Interest rates of all types have been under immense pressure since the beginning of 2022. That's when the Fed began raising rates at the fastest pace in decades to the highest levels in decades in order to combat a similarly fast-paced spike in inflation.
This particular era of Fed rate hikes is particularly aggressive because the Fed got a late start in responding to price pressures. They argued that policies needed to remain accommodative for longer due to economic uncertainties surrounding covid. This is in stark contrast to the only comparable hyperinflation episodes starting in the late 70s. In the chart below, notice the orange line (Fed Funds Rate) moving higher sooner and bigger than inflation. The opposite is true of the present rate hike campaign.
The Fed Funds Rate doesn't directly dictate mortgage rates, but in general, tighter Fed policies put upward pressure on rates across the board. Mortgages are not immune.
As rates have risen, there have been several instances of relief and hope. These have occurred in part due to legitimate shifts in the data that suggested the worst might be over and in part due to the belief that things had moved too far, too fast to be sustained. In July and November 2022, it was economic data that helped. In March 2023, it was the bank failures. Each attempt has been thwarted with the most recent being the most gradual. It also represents the best example of the rate market coming to terms with a "higher for longer" reality that it didn't want to believe during the last two recovery attempts.
The net effect is that rates have been near their highest levels in 23 years for the longest stretch of time since the average 30yr fixed rate first crested 7% in November. NOTE: not every rate index is over 7%, but the following index accounts for upfront "points" that make other indices slightly lower. As always, the best way to use a mortgage rate index is to observe changes in relative terms. Actual rate quotes can vary widely for a wide variety of reasons.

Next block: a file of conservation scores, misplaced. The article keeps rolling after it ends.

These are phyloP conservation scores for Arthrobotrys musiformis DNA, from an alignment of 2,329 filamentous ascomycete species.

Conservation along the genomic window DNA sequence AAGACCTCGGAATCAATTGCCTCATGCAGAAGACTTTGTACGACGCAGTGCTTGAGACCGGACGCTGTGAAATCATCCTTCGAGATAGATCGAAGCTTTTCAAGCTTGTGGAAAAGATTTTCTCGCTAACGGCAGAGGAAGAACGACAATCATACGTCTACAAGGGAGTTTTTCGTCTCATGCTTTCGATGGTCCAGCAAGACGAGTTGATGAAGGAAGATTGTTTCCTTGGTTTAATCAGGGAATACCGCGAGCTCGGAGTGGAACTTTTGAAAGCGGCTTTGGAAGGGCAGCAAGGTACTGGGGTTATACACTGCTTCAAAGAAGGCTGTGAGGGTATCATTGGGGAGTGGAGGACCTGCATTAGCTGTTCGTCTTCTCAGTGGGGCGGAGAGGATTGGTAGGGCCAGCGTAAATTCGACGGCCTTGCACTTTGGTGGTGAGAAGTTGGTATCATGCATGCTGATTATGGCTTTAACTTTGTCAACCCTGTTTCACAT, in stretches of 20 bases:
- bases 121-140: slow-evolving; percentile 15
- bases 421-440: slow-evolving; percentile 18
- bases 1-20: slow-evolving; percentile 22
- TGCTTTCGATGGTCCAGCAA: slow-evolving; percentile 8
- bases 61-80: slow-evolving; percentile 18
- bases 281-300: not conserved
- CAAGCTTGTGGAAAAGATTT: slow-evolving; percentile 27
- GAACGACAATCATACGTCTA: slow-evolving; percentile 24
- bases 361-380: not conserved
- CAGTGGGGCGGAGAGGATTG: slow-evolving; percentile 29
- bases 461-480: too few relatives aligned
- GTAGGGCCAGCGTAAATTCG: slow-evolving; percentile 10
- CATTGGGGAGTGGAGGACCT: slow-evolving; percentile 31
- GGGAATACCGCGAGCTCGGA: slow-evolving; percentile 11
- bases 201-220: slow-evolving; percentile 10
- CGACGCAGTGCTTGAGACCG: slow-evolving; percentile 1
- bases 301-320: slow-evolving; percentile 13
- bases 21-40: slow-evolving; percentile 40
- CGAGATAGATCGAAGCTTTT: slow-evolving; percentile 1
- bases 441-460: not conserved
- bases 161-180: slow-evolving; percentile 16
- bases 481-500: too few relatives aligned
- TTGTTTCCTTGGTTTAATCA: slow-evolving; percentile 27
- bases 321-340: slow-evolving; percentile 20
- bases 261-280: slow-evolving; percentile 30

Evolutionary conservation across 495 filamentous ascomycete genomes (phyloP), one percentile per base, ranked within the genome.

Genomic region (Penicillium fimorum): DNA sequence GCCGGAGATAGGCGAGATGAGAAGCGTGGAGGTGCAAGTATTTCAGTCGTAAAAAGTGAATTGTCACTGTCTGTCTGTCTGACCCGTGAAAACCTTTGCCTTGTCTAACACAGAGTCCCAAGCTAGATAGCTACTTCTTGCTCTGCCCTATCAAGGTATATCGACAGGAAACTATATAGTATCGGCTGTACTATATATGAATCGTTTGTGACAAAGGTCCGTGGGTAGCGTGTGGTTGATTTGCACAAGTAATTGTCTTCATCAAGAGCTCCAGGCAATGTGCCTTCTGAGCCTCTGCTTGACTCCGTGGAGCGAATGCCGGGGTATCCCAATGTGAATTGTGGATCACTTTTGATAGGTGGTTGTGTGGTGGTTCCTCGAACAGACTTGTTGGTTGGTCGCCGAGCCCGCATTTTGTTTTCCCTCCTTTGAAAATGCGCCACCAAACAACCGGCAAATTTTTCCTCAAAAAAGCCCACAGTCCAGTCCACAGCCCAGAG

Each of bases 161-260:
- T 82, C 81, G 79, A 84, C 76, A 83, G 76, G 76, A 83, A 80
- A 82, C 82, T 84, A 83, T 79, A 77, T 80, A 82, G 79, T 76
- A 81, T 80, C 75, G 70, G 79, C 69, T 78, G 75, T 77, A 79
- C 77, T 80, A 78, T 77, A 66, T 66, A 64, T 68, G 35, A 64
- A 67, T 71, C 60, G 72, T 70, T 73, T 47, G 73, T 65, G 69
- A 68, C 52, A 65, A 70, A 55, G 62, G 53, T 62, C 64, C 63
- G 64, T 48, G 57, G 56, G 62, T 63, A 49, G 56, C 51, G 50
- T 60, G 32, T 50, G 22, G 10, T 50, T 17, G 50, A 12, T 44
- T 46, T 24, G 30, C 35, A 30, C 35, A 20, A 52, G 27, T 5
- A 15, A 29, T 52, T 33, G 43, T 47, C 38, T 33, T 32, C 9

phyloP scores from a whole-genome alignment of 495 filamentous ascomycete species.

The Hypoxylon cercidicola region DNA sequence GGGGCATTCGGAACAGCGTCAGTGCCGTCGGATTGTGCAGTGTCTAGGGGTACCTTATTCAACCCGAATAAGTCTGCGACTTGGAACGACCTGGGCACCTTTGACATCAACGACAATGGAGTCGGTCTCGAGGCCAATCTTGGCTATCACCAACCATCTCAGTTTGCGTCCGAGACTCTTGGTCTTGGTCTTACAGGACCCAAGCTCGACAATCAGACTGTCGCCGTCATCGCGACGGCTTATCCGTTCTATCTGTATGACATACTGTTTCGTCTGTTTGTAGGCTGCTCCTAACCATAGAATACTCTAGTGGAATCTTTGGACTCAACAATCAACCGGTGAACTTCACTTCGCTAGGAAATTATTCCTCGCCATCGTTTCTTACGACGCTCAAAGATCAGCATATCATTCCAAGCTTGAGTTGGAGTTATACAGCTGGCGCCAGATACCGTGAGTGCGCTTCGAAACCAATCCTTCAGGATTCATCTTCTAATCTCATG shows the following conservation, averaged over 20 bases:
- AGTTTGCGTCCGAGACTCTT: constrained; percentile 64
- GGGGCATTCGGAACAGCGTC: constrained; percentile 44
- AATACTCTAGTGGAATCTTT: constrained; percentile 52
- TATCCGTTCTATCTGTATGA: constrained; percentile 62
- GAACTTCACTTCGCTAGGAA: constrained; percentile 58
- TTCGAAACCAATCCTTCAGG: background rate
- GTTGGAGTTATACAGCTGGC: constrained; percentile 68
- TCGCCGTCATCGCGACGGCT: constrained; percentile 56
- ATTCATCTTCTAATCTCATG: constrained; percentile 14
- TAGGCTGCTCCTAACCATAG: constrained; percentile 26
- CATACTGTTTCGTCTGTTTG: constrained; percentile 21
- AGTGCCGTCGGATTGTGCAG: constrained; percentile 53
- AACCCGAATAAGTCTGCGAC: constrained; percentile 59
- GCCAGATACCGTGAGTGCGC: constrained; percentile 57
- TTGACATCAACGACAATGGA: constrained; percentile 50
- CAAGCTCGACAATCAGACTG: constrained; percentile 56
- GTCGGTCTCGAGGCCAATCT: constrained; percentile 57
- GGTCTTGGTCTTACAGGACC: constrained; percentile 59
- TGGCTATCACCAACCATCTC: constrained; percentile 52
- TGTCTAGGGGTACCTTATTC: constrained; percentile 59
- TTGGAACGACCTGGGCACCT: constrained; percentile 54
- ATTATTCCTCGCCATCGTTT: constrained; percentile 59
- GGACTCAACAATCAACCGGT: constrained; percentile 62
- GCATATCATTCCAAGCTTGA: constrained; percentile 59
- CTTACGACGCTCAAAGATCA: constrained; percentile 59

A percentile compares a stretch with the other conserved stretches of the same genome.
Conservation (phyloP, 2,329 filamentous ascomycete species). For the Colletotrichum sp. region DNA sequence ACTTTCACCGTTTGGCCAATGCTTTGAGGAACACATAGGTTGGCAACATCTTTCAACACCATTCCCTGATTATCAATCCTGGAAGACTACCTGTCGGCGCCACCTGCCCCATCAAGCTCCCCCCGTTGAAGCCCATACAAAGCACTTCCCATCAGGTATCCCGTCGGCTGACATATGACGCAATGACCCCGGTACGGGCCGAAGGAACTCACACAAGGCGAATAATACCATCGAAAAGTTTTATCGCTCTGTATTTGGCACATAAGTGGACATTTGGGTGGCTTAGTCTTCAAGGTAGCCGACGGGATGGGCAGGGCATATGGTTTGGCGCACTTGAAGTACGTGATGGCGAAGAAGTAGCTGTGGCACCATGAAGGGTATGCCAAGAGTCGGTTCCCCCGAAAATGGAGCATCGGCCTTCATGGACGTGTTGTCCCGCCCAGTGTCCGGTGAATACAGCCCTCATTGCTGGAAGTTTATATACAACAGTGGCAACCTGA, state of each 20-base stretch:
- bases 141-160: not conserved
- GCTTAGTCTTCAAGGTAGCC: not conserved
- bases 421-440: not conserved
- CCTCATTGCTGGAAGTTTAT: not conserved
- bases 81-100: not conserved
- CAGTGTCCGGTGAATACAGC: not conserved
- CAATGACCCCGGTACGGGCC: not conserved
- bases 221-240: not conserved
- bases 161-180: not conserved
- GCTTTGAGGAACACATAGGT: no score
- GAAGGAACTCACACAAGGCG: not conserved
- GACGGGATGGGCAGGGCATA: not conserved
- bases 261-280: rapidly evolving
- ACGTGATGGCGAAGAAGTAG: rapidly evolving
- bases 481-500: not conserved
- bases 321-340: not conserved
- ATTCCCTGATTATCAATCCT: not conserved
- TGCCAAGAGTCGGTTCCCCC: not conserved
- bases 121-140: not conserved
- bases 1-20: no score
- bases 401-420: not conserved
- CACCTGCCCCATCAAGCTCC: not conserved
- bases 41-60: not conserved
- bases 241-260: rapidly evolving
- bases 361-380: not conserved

Is there any hope for relief? There's always hope. The only question is one of timing. Timing will depend on economic data and inflation, among other things. Markets got a glimpse of just that sort of relief on Friday following the big jobs report from the Labor Department. It was still very strong in a historical context, but not quite as strong as economists had predicted.
Up until then, rates were in a bit of a panic this week due to a confluence of other data and events. Wednesday was saw the biggest jump after the ADP employment data and an announcement regarding the government's anticipated borrowing needs (via Treasuries).
U.S. Treasuries are at the core of the rate market. When investors become less interested in buying them or when the government becomes more interested in selling them, rates rise. The ADP data hit the demand side of the equation and the Treasury announcement hit the supply side. We can see how things played out in the following chart of 10yr Treasury yields as well as the much-needed response to Friday's more important jobs report.
Despite Friday's recovery, current rate levels are still uncomfortably close to long-term highs. It merely served to show us how "hope" can work. In order to see more of it, we'll need more data to make similar suggestions.
So what's the next big economic report to watch? Easy! The Consumer Price Index (CPI) on Thursday, August 10th. CPI is the only other piece of scheduled monthly economic data that could compete with the jobs report over the past 2 years when it comes to impact on rates. The last CPI report was good for rates, but the market needs to see a pattern that's repeated for several consecutive months. If inflation is lower than expected this time around, it would be a solid step in that direction, one that likely allows rates to continue to moderate after this week's push toward long-term highs.